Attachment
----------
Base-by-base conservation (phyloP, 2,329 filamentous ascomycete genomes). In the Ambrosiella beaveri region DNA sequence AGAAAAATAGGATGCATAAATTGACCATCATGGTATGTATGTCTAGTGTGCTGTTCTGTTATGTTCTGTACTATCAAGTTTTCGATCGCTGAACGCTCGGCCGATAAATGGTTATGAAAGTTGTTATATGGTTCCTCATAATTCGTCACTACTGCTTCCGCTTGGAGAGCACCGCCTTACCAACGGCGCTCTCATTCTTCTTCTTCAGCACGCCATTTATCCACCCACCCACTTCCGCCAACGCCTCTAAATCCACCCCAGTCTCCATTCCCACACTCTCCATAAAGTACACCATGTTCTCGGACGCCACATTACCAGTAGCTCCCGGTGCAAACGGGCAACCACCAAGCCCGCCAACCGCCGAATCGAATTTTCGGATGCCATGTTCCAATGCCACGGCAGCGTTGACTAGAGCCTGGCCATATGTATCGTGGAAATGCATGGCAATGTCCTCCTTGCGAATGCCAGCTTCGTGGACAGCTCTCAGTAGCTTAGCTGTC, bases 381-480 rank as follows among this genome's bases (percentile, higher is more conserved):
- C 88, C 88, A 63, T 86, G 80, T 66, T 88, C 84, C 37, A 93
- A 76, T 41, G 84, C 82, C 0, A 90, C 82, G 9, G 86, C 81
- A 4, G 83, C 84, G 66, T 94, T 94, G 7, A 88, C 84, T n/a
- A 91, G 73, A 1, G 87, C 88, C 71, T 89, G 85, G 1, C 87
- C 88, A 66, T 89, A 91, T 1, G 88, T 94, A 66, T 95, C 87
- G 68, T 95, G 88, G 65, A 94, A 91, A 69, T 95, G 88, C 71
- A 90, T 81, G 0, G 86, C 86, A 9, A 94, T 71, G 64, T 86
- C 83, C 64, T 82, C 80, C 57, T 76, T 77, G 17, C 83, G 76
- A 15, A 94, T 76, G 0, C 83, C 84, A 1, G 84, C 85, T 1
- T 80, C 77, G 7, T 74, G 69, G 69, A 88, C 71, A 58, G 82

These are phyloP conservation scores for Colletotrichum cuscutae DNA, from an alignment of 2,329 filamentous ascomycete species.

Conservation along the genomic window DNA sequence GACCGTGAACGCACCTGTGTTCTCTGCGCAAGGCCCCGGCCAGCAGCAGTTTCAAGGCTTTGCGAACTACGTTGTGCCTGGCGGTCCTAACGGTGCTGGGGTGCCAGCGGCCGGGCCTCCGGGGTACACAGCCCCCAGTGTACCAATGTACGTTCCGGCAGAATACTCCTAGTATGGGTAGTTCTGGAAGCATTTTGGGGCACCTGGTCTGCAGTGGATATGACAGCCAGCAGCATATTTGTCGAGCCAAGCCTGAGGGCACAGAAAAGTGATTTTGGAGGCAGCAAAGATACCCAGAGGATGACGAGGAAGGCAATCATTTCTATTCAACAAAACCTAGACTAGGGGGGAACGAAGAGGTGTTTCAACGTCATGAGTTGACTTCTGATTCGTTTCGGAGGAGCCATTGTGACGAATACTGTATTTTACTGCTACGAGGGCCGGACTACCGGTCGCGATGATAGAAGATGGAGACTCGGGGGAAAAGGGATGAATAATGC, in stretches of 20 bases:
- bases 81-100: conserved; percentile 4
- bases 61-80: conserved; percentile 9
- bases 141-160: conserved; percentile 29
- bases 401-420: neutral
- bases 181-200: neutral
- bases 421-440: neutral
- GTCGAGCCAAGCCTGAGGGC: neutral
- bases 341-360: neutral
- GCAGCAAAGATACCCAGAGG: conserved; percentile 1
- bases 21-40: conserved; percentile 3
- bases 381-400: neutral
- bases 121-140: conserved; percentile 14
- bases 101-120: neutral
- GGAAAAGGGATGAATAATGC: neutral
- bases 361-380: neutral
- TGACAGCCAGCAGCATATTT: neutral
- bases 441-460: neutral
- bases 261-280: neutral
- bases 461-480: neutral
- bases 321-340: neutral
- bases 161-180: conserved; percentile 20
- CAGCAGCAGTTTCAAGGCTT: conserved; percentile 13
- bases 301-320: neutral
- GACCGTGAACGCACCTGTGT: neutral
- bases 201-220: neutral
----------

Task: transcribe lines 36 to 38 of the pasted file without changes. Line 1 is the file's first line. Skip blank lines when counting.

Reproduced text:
- bases 301-320: neutral
- GACCGTGAACGCACCTGTGT: neutral
- bases 201-220: neutral